o may last 7 to 10 days
o potentially fatal if untreated
o treated with diazepam, low-stimulus environment, food and water, comfort and reassurance

Harmful Effects of Chronic Consumption

 long term consumption of alcohol has deleterious effects on nearly every organ system of the body
 liver

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o fatty deposits  cirrhosis

o 8x more prevalent in alcohol dependence
o heavy drinking women more at risk than heavy drinking men

Harmful Effects of Chronic Consumption

 the nervous system
o e.g., Wernicke-Korsakoff syndrome
 due to thiamin deficiency
o cancer
 mouth, throat and liver at risk
 particularly when combined with smoking
o reproduction
 male chronic consumption  impotence, shrunken testes, loss of sexual interest
 there is a feminizing hormone that occurs as part of a metabolism of alcohol. It feminizes
the male body

Harmful Effects of Chronic Consumption

 fetal alcohol syndrome (FAS)
o mental retardation, poor coordination, and muscle tone, slow growth, organ malformation,
peculiar facial characteristics (more details about that in the textbook)

Sex Differences
 women are generally more vulnerable to the harmful physiological effects of alcohol than men
o smaller body size
o more body fat
 more fat means less water in body
 less water in body means higher BAC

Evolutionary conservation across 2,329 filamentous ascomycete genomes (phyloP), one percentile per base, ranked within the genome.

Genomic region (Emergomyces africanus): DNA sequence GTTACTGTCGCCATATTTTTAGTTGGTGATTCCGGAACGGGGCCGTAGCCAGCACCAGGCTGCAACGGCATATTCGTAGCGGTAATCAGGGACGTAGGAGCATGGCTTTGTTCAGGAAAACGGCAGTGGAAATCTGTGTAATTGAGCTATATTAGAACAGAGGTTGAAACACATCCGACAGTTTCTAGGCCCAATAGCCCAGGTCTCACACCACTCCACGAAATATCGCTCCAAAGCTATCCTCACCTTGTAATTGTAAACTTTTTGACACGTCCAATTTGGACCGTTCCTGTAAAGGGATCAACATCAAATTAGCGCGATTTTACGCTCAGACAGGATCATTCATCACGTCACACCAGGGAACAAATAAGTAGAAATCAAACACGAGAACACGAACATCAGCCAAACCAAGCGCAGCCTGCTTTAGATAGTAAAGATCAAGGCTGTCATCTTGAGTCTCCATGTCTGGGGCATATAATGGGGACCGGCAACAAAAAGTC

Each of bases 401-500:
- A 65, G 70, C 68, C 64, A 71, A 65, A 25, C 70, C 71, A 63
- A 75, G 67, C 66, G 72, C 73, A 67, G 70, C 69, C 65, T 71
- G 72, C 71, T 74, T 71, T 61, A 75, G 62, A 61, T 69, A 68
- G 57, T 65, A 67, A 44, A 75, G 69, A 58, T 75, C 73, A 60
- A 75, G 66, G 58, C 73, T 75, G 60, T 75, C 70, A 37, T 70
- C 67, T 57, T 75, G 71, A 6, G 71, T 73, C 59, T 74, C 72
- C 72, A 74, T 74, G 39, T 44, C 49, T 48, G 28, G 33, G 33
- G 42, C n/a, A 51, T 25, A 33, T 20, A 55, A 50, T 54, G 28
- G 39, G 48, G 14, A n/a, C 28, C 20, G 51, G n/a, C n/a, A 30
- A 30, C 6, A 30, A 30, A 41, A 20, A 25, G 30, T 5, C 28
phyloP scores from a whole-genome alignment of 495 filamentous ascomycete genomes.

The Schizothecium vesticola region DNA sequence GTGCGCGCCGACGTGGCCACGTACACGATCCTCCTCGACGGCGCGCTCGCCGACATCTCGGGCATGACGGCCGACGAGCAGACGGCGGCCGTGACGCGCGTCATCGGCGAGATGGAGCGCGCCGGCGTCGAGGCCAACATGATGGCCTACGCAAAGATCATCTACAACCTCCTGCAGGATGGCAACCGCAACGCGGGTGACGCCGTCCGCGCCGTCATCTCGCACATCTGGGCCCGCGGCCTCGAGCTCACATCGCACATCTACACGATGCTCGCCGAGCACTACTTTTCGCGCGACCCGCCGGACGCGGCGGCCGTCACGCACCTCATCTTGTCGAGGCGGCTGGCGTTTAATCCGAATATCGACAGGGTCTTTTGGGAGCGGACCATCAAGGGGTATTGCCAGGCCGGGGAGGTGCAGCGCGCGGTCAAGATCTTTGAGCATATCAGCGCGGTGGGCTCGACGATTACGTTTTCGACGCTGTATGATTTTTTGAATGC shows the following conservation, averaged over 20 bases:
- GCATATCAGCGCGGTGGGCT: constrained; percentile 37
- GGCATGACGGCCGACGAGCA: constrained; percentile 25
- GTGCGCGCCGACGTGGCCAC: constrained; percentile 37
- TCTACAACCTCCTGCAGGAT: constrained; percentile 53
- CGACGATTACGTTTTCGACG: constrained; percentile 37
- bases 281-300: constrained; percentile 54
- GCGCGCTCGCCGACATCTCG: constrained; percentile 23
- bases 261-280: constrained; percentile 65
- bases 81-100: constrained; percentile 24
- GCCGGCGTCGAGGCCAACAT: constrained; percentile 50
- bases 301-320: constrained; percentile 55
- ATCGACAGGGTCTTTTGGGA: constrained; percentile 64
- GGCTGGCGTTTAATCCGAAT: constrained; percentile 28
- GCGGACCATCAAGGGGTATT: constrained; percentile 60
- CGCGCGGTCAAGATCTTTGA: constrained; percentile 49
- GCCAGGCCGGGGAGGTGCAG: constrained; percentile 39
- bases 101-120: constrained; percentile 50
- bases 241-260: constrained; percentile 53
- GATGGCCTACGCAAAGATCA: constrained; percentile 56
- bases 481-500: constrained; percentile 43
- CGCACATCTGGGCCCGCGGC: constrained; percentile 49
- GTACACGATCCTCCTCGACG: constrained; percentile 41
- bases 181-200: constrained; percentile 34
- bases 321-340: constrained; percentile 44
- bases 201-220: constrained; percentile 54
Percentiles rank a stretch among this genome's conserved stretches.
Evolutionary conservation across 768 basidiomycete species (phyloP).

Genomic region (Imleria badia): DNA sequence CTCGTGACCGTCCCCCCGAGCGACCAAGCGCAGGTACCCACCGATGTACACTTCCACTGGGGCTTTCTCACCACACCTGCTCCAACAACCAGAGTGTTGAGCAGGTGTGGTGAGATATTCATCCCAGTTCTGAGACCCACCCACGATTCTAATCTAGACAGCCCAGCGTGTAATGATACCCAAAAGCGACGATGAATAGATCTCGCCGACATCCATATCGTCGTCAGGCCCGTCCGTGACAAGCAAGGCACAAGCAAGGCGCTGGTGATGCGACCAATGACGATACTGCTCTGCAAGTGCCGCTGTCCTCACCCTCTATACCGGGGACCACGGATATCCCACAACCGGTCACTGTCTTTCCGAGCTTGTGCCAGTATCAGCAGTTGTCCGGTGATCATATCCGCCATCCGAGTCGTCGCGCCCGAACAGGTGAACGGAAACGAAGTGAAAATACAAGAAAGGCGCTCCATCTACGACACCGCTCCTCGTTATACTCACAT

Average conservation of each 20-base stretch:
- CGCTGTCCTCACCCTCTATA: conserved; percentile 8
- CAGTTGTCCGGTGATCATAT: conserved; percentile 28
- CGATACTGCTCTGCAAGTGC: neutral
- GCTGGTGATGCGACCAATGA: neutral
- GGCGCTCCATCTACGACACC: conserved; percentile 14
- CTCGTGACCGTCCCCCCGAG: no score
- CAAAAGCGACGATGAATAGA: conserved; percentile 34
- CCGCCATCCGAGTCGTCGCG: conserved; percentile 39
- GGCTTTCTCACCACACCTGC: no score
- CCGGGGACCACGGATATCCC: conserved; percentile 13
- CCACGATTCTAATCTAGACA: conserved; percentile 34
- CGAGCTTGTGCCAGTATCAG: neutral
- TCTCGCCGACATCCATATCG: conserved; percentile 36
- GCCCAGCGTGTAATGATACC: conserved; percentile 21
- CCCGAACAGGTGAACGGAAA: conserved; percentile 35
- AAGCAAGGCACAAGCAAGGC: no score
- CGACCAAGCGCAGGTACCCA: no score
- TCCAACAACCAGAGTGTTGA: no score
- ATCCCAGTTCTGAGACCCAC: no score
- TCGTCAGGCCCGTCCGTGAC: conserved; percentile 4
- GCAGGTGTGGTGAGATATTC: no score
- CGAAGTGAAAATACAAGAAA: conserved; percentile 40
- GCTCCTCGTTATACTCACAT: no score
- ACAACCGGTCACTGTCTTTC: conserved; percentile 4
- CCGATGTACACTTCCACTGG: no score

o less sensitive to sedating effects of alcohol, depending on where she is in her menstrual cycle
 makes it harder to gauge her level of intoxication

Standard Drink
 a standard drink contains 13.6g of alcohol
 one standard drink is approximately: one 355 ml (12 ounce) can of 5% beer or
 one 146 ml (5 ounce) glass of 10% to 12% wine or
 one 44 ml (1.5 ounce) of 40% hard liquor or spirits

If he wants to keep his health risk low, what’s the maximum number of drinks per week an otherwise healthy,
average man should have?
Low risk:
 intake is unlikely to be associated with harm
 males LESS THAN 21 standard drinks per week
 females LESS THAN 14 standard drinks per week
 only 2 per day, and you should take one day off. So really it’s closer to 12.
 That’s unlikely to be associated with medically serious harm
 The number of drinks goes up with the number of levels

Hazardous drinking
 intake likely to increase risk of developing alcohol related to …. SEE THIS SLIDE
Harmful drinking (alcohol misuse)
 intake associated with the development of phsycical or psychological harm

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 males > 50 standard drinks per week

 females > 35 … SEE THIS SLIDE

binge drinking = five or more standard drinks during a drinking episode – during two hours, technically
more common in youth
adolescence to age 24

Alcohol Use in Canada

 most Canadian adults drink in moderation
o 23% exceed low risk guidelines
o 17% drink at high risk levels
 men more likely than women to drink, and are also more likely to drink heavily

Alcohol Use Problems:

 9% of Canadian drinkers have problems
o 3% of Canadians may be dependent drinkers
 most people with alcohol use problems can moderate or cease drinking on occasion
 as many as ¾ of people with alcohol problems recover without help
 a lot of people with problems with alcohol CAN stop drinking from time to time
 you can still have alcohol problems, even if you can stop occasionally
 there is such a thing as spontaneous recovery. People who get over their alcohol problems without any
professional help at all
o ¾ of people could recover without help at all
o there are some myths about alcohol use disorders that are still floating around. “once an